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Article
July 1985

Trapdoor Effect in Nasolabial Flaps: Causes and Corrections

Author Affiliations

From the Department of Otolaryngology—Head and Neck Surgery, University of Kansas Health Sciences Center, Kansas City, Kan (Dr Koranda); the Plastic Surgical Service, Melrose-Wakefield Hospital, Melrose, Mass (Dr Webster); and the Massachusetts Eye and Ear Infirmary, Boston (Dr Webster).

Arch Otolaryngol. 1985;111(7):421-424. doi:10.1001/archotol.1985.00800090035002
Abstract

• The trapdoor effect is an elevated and bulging deformity of tissue within the semicircular confines of a U-, C-, or Vshaped scar. Various theories to explain this phenomenon are lymphatic and venous obstruction, hypertrophy of the scar, excessive fatty and redundant tissue, beveled wound edges, and contracture of the scar. Our data suggest that scar contracture is the predominant cause of the trapdoor effect in nasolabial flaps. For mild to moderately severe trapdoor deformities, multiple, small Z-plasties about the periphery of the nasolabial flap are indicated. Intralesional triamcinolone acetonide injections may produce a "pharmacologic Z-plasty" effect in some trapdoor deformities. For marked trapdoor deformities, the combination of multiple, small Z-plasties along the semicircular scar and peripheral undermining about the trapdoor defect is the corrective procedure. The trapdoor deformity may be prevented or lessened by peripheral undermining about the recipient site of the flap equal to or greater in area than the recipient site.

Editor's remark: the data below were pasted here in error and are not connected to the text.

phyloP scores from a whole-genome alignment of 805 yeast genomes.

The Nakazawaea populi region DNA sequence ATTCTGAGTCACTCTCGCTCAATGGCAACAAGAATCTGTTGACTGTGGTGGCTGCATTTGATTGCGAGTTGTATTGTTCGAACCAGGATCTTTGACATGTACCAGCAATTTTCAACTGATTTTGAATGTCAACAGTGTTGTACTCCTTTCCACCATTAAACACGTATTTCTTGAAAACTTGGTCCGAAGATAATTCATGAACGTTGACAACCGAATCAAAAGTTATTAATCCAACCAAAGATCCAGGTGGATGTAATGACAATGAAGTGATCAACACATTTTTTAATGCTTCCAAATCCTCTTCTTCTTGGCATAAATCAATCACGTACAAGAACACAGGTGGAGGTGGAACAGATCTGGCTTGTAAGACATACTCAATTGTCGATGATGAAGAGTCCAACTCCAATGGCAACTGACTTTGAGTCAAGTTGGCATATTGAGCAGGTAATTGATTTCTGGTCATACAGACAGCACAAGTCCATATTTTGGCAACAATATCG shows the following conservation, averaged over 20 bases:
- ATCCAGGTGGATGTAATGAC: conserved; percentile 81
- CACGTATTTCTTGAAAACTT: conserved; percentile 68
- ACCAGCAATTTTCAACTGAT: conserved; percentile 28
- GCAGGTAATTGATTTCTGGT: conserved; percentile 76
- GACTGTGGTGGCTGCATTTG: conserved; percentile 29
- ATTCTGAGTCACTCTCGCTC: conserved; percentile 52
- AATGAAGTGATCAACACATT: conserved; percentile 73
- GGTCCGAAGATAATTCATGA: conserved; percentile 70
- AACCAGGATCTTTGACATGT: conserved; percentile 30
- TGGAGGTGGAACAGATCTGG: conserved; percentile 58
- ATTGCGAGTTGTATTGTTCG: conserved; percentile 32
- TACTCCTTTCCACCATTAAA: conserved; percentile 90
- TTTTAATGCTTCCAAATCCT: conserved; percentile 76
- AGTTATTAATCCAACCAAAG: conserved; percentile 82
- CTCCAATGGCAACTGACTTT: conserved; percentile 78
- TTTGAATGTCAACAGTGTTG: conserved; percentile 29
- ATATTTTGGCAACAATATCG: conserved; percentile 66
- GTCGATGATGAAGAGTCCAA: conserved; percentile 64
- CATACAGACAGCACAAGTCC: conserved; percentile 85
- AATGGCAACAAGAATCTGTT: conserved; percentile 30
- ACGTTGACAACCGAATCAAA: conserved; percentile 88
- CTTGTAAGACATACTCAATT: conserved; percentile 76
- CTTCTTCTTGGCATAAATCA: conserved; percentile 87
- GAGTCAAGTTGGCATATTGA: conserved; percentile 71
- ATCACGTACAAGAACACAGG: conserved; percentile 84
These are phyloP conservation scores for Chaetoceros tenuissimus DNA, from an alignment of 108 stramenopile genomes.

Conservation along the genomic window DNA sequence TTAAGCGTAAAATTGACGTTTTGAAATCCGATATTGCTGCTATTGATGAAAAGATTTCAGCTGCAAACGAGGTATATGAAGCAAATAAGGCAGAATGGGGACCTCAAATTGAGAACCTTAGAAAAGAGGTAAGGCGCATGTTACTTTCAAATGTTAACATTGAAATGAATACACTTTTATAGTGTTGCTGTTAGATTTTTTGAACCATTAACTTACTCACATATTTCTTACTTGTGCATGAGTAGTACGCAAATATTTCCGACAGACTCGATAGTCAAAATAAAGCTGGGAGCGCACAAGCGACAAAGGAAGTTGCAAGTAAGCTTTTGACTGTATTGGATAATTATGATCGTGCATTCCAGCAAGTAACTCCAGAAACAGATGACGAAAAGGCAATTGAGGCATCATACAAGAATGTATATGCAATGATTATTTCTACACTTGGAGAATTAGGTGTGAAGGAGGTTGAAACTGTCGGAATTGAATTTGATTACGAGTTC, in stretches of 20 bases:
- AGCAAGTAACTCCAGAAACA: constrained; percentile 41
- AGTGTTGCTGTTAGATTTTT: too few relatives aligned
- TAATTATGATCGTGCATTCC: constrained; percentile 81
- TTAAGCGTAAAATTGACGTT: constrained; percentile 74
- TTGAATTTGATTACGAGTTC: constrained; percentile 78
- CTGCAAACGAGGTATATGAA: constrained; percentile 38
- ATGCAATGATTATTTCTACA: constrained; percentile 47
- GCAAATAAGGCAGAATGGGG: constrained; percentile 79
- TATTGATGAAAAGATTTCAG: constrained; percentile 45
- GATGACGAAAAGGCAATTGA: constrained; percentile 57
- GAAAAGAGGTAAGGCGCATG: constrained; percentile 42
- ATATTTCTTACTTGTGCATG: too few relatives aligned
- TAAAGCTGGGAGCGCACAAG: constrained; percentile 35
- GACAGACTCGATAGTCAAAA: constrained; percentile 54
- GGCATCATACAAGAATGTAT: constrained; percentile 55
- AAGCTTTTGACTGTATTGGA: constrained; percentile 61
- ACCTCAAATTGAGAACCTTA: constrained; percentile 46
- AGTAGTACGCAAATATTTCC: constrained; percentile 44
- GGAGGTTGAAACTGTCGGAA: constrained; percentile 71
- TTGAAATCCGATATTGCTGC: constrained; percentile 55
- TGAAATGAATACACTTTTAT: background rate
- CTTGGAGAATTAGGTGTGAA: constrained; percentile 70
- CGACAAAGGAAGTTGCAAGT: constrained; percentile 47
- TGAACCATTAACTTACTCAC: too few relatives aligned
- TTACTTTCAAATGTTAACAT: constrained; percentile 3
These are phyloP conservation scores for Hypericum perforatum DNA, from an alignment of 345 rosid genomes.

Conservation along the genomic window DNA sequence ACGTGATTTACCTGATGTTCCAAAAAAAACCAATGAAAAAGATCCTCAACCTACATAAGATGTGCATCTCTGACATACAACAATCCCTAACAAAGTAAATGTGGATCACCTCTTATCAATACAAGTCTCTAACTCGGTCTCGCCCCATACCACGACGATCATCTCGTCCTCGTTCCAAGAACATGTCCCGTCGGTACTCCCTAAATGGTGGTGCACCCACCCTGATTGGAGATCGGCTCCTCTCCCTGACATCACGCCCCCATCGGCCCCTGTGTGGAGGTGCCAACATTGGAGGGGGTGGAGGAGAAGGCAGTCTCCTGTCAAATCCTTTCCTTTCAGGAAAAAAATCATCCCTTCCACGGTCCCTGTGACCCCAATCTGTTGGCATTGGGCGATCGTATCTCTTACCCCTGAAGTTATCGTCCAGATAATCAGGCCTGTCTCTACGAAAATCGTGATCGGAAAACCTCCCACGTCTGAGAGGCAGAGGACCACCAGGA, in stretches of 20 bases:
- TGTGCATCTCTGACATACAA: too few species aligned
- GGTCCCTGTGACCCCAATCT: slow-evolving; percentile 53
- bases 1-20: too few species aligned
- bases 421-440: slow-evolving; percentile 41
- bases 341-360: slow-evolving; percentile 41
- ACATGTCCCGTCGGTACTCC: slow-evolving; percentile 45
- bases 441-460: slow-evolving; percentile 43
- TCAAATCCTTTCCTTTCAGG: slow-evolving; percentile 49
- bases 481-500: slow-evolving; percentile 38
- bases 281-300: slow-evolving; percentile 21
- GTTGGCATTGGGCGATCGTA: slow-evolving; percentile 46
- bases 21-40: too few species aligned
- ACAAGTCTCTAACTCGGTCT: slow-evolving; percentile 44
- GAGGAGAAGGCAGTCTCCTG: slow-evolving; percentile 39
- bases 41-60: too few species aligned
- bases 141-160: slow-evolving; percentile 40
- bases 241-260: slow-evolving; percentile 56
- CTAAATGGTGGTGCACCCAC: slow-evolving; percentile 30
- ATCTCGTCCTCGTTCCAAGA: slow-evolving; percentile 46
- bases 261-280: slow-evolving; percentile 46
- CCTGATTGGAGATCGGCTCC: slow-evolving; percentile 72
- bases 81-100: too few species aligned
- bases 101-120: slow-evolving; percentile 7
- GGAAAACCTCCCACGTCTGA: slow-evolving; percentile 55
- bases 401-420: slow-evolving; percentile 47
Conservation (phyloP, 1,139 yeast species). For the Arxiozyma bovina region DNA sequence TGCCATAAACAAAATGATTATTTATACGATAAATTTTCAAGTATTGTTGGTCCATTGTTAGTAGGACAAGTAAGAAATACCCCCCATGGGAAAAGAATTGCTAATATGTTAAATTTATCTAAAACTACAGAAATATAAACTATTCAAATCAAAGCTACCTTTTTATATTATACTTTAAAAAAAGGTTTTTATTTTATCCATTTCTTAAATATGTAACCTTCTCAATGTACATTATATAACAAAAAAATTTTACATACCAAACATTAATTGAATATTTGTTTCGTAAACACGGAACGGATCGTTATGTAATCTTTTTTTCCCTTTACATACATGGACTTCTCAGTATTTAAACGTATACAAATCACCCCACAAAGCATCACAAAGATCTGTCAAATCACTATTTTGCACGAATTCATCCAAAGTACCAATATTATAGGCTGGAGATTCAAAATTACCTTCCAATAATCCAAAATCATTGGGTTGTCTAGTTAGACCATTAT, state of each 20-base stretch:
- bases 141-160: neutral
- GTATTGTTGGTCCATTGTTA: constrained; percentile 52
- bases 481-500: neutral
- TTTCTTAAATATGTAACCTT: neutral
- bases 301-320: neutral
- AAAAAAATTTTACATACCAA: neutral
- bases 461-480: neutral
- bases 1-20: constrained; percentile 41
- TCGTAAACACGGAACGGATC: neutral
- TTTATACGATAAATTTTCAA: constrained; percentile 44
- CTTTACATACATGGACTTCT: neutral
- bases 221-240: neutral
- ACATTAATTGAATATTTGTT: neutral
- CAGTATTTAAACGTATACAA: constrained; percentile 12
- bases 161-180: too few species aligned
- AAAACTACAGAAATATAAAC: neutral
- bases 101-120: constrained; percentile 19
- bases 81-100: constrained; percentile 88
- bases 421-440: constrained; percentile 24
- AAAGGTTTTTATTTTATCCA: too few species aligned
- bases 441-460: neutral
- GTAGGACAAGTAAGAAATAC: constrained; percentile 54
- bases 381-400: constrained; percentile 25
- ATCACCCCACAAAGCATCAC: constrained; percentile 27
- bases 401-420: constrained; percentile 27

(Arch Otolaryngol 1985;111:421-424)

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